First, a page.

Stop in These Cities on Your New England Tour : New England is one of the most densely populated areas in the continental United States, covering around 71,000 square miles (most of which is Northern Maine). It would take less than a day to drive across every state, traveling through it briefly.
New England is ideal for road excursions, with everything from coastal cities and towns to mountain resorts. Though seeing everything all will take at least 3-4 weeks, many New England adventures can be completed in just a few days. Anyone considering a vacation to New England will want to make the most of their time there, and will ideally take as much time as possible to see as much as possible. Read on for cities you must see on your New England Tour.
Vermont is recognized for its farm-to-table cuisine, and here and in Burlington, you’ll discover some of the greatest. Burlington is a visionary city that was the first in the United States to run totally on renewable energy. The median property price in the Burlington Houses for Sale metro area increased by 8.6% in the last year, reaching $338,351. Shopping, sailing, eating, and drinking are all popular activities. Church Route Marketplace is Burlington’s primary pedestrian shopping street, with a plethora of shops and eateries. Burlington Farmers Market: A local market where wonderful fruit, meats, and delicacies are available every Saturday. The Burlington Bike Path offers breathtaking views of Lake Champlain. Allow yourself plenty of time to sample Burlington’s gastronomic offerings. It’s a true foodie’s paradise, where you can always find wonderful food no matter where you go. It’s also almost all organic and obtained locally.
Boston, the largest city in New England, is a cultural, historical, architectural, and culinary hotspot. There are so many fantastic restaurants and dessert venues to pick from in Boston that it might be daunting. Beacon Hill is a historic district with well-known brick buildings. In this region of Boston MA, there are several fantastic Airbnbs and VRBOs. Restaurants and street food sellers line the streets of Faneuil Hall, a historic marketplace. The Boston Harborwalk is a waterfront promenade with spectacular views of the city.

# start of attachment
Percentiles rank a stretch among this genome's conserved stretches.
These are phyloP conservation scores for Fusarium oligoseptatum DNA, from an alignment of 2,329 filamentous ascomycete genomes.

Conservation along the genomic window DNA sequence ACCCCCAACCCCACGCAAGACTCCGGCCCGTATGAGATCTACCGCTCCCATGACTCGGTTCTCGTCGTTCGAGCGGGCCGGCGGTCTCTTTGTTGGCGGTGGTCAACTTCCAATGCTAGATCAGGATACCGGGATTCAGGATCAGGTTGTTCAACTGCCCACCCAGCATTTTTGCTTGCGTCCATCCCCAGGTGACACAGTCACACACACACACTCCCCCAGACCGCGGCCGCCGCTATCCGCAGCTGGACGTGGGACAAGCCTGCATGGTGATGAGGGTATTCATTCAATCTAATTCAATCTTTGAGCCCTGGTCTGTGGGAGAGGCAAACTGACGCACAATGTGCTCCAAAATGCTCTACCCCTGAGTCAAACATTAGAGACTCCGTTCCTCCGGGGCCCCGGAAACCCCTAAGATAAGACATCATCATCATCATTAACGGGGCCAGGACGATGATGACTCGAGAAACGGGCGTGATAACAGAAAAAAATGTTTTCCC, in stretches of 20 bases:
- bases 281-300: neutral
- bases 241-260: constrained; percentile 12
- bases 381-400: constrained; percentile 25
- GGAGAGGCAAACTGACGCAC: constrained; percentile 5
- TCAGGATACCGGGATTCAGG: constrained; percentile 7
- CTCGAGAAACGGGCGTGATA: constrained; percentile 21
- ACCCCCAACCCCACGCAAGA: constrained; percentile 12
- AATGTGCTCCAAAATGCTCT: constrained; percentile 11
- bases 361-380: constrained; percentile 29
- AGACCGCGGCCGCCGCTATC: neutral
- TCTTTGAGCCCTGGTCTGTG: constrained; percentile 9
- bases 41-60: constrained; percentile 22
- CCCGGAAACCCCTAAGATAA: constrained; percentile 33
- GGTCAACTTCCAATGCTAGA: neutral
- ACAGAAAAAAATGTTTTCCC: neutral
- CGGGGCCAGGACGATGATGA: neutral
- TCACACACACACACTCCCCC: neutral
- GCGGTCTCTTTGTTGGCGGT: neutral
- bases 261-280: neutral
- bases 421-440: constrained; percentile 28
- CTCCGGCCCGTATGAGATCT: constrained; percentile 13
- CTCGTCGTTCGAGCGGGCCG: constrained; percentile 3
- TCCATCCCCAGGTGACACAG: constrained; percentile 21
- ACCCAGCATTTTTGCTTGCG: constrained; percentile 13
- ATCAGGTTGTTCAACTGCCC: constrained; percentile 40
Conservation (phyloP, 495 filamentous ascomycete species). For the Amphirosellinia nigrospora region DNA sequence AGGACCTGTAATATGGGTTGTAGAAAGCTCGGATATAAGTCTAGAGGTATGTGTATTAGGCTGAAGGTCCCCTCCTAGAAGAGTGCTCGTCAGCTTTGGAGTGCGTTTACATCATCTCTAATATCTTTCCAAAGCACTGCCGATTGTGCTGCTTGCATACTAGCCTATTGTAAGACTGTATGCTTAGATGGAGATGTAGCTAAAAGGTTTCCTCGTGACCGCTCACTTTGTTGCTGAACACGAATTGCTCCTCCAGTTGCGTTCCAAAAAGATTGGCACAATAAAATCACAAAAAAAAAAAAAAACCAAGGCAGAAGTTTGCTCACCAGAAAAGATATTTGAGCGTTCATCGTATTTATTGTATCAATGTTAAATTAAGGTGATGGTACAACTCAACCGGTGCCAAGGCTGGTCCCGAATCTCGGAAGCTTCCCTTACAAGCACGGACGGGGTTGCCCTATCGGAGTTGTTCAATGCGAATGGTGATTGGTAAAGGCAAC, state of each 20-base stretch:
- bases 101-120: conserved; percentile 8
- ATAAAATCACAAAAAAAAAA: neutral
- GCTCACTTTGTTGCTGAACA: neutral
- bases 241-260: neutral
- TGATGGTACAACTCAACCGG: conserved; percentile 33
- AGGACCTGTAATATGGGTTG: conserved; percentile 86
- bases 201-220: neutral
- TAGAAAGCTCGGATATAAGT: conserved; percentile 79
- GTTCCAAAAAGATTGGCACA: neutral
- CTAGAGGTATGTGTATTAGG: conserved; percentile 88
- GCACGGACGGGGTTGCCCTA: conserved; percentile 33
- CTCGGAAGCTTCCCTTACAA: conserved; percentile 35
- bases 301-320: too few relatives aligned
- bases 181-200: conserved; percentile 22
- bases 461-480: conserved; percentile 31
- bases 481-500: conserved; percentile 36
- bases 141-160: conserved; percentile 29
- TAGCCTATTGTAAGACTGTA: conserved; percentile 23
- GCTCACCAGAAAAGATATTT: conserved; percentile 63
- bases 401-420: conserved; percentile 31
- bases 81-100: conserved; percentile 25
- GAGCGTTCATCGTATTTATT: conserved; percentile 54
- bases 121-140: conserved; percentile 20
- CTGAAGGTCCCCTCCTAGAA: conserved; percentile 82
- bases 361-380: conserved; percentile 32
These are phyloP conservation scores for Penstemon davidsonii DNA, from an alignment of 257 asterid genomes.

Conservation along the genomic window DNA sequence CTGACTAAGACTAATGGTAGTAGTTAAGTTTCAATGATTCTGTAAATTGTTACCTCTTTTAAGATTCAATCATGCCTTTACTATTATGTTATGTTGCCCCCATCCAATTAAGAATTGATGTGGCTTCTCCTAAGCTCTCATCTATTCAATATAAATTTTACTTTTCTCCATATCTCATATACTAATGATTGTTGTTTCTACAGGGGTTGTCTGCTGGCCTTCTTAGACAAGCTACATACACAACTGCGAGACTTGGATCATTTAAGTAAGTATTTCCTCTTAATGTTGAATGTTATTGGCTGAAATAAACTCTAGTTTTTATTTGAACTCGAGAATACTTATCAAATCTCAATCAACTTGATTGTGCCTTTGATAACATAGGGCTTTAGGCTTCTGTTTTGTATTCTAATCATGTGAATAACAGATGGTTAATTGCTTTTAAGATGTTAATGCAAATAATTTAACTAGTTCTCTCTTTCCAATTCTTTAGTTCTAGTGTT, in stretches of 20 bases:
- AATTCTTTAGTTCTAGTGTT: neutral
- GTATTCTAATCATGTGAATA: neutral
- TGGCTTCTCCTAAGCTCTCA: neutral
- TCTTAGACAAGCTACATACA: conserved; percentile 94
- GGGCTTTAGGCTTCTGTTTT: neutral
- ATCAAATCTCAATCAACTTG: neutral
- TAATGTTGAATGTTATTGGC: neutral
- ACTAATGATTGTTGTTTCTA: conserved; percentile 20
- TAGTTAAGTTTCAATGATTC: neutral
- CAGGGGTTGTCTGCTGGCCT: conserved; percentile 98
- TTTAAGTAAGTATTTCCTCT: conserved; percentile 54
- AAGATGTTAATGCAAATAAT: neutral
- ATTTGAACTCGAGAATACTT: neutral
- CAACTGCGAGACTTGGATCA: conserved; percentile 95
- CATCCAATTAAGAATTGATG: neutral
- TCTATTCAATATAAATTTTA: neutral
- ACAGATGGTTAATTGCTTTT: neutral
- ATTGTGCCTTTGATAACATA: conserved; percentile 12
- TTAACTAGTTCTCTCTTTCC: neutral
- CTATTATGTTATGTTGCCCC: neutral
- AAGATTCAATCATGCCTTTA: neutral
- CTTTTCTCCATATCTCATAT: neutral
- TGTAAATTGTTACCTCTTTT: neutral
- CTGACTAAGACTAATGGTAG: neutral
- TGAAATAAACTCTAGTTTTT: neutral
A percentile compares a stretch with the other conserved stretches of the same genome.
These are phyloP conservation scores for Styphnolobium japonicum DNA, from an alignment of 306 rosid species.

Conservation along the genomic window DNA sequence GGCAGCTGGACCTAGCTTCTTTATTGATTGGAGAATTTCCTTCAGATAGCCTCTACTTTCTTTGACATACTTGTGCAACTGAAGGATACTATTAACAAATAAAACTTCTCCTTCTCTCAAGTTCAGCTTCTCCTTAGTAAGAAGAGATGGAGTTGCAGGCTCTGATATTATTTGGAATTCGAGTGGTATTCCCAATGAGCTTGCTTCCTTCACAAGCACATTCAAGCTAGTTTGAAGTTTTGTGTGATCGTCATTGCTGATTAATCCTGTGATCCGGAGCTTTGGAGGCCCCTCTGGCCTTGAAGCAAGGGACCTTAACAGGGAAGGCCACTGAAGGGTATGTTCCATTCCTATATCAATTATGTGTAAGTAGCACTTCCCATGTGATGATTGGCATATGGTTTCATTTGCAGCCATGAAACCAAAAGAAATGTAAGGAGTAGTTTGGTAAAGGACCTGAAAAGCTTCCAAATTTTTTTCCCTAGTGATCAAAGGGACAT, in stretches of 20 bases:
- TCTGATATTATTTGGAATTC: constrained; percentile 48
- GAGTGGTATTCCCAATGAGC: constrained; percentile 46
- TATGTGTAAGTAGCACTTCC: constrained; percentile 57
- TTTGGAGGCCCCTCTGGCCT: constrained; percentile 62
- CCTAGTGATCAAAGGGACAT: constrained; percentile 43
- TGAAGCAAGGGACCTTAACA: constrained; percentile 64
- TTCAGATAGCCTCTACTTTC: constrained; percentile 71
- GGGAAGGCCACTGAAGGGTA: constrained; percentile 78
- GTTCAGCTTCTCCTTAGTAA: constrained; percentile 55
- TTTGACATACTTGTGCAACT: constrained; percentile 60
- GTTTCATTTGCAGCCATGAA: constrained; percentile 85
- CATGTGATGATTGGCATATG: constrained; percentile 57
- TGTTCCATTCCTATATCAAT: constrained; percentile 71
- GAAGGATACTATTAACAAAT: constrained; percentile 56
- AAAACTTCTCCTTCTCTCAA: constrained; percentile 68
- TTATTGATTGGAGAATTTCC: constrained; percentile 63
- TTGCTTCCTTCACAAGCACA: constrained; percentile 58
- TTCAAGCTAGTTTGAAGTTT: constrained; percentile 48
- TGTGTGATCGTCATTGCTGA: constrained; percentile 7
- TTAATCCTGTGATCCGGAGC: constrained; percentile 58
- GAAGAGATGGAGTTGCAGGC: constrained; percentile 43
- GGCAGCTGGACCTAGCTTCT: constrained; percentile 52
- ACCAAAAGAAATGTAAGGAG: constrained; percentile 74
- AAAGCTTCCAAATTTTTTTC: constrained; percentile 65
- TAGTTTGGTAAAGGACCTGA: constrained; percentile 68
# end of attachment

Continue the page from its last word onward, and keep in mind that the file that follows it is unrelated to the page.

Coastal Byway, New Hampshire
New Hampshire’s Coastal Byway runs for 18.5 miles along the Atlantic coast, sandwiched between Maine and Massachusetts. Several beaches, ancient forts and mansions, and state parks can be found here. The following are some of the highlights of the Coastal Byway in New Hampshire: Hampton Coastal is a beach tourist town with a lively boardwalk and beach. Odiorne Point State Park is a lovely state park on the rocky coast of New Hampshire. The Strawbery Banke Museum is an open-air museum with around 37 structures dating from the 17th to 19th century. Portsmouth, a historic city with plenty of New England charm, is the highlight of any road trip along the Coastal Byway.
Portland is most renowned for its Old Port, the city’s historic core, which is lined with charming cobblestone streets and ancient brick buildings. There are also lots of restaurants selling typical Maine seafood. If you enjoy craft beer, check out Portland’s brewery culture, which includes well-known breweries such as Allagash, Bissel Brothers, and Shipyard. Portland is also an excellent place to go sightseeing, with options like taking a ferry to Casco Bay or driving down the road to visit the Portland Head Lighthouse.
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